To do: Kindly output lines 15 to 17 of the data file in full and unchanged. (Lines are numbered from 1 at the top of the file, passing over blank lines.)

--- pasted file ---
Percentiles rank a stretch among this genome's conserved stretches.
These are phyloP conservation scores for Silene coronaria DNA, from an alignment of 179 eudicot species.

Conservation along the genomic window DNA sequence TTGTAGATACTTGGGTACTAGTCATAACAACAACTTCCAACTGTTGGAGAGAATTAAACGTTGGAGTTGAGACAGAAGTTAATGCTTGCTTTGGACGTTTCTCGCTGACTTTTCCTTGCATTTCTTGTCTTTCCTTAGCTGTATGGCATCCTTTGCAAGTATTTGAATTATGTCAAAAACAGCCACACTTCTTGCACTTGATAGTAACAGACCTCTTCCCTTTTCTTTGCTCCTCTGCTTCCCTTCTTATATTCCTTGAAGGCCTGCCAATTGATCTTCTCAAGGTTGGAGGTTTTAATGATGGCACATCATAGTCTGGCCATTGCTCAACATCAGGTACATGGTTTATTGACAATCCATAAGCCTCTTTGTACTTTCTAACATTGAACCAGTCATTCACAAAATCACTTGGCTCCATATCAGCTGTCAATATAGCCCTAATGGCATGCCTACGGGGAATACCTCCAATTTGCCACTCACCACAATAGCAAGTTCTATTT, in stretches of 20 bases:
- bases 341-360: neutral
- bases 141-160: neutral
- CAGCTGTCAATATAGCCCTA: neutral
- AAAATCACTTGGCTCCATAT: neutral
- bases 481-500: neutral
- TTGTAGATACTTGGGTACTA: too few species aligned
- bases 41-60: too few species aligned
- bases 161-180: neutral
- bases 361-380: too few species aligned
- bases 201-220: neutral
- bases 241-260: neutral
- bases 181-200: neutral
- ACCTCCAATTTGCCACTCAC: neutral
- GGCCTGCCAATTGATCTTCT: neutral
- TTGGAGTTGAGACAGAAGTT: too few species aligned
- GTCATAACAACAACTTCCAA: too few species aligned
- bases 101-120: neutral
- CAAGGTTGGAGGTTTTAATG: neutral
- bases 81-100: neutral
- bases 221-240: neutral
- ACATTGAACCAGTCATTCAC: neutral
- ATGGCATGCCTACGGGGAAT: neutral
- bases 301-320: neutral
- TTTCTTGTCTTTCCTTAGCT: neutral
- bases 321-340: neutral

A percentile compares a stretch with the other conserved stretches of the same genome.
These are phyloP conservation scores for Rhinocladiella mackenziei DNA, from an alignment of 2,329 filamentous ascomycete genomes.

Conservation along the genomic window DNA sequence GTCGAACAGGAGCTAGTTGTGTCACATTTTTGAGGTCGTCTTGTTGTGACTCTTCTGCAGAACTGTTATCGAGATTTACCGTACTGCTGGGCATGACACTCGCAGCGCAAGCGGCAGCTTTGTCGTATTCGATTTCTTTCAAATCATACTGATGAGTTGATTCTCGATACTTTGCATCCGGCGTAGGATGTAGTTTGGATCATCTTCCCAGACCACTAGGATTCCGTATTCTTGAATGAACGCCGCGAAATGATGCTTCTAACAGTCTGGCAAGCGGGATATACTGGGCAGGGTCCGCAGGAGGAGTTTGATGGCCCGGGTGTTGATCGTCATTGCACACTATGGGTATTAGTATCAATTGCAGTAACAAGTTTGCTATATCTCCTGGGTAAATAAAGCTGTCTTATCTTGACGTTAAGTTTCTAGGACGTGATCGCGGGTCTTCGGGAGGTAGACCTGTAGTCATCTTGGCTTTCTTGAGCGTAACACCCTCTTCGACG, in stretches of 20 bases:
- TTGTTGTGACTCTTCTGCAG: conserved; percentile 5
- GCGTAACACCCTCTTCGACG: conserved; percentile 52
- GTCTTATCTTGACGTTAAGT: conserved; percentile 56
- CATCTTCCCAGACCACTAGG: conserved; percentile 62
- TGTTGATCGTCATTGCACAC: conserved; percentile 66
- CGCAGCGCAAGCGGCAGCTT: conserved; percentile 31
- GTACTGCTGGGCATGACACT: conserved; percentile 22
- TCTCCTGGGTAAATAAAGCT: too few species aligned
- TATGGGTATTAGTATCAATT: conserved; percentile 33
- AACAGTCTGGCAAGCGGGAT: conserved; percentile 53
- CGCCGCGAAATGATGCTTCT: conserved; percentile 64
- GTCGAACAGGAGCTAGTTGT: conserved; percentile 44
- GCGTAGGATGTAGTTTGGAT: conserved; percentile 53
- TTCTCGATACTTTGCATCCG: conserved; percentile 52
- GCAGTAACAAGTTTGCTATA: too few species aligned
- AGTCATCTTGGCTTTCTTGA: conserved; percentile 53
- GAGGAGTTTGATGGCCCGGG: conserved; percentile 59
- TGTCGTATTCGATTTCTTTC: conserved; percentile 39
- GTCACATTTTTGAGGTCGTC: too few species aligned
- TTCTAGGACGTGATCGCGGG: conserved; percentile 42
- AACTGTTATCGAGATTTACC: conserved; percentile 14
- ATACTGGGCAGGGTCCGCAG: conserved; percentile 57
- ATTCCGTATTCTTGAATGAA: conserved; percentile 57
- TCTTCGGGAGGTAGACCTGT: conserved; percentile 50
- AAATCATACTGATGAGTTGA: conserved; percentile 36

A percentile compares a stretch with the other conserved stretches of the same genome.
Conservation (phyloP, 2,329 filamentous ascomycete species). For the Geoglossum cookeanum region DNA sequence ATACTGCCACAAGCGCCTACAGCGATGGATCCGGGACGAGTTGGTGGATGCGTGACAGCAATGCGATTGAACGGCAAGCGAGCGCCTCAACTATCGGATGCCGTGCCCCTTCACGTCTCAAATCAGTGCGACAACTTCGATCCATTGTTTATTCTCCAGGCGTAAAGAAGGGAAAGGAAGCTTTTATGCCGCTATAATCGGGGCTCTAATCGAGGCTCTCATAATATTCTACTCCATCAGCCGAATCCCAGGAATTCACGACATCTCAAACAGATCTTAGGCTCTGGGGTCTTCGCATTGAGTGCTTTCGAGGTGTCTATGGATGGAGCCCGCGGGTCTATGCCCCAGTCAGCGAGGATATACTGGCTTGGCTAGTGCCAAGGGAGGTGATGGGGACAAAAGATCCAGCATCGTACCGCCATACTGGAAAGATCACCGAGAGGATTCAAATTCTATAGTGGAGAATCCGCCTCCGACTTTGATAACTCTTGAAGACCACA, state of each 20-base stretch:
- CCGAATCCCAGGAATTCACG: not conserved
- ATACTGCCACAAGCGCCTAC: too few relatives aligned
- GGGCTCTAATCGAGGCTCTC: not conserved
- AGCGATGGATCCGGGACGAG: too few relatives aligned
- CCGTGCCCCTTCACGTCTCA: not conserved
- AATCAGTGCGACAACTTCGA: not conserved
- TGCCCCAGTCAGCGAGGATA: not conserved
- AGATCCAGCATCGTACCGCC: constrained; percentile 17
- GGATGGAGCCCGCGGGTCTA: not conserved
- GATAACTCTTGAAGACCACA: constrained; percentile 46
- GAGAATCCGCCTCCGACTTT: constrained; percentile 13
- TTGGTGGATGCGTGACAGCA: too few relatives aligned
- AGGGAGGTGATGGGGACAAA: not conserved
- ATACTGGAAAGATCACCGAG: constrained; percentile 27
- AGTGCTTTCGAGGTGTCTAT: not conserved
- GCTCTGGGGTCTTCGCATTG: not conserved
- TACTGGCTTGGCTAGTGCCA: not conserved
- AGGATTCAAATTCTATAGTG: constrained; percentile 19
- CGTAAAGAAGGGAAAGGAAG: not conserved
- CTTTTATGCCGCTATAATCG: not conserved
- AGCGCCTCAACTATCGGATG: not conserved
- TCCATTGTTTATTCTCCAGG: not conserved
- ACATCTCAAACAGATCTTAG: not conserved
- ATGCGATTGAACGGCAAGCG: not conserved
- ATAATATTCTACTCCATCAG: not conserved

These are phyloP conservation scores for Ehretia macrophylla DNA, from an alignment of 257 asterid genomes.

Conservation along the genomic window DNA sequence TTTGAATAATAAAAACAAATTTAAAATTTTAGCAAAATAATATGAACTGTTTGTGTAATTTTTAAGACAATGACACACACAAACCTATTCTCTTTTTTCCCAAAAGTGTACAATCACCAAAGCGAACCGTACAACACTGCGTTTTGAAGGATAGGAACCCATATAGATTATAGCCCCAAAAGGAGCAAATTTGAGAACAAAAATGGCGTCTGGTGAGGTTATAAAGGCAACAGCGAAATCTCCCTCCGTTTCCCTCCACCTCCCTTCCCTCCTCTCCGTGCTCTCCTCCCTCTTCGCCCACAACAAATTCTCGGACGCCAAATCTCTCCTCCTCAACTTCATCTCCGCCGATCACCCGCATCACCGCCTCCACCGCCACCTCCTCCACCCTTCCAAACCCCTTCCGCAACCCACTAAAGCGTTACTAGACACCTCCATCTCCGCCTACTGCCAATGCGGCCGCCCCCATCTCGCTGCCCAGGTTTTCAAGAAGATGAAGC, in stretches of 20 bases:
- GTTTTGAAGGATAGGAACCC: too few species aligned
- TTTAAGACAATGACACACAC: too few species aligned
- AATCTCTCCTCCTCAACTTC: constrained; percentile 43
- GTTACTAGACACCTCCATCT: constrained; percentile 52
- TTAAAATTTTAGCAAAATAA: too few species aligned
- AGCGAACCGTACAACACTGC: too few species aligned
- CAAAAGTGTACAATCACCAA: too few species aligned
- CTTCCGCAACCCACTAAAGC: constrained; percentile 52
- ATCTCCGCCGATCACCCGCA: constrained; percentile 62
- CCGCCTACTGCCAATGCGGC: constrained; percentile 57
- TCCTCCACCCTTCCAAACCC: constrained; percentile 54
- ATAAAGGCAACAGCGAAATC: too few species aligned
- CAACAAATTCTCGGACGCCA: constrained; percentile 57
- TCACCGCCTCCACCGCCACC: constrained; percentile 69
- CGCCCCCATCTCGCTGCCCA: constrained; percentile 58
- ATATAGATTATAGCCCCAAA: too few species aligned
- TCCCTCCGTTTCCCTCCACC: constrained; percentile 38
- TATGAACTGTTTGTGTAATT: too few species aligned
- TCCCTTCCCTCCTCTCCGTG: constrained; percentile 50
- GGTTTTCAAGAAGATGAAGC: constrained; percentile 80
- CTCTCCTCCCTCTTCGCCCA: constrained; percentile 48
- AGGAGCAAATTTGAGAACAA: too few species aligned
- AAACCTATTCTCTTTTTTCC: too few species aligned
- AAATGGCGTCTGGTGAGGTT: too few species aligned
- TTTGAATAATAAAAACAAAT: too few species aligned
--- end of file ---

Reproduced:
- bases 181-200: neutral
- ACCTCCAATTTGCCACTCAC: neutral
- GGCCTGCCAATTGATCTTCT: neutral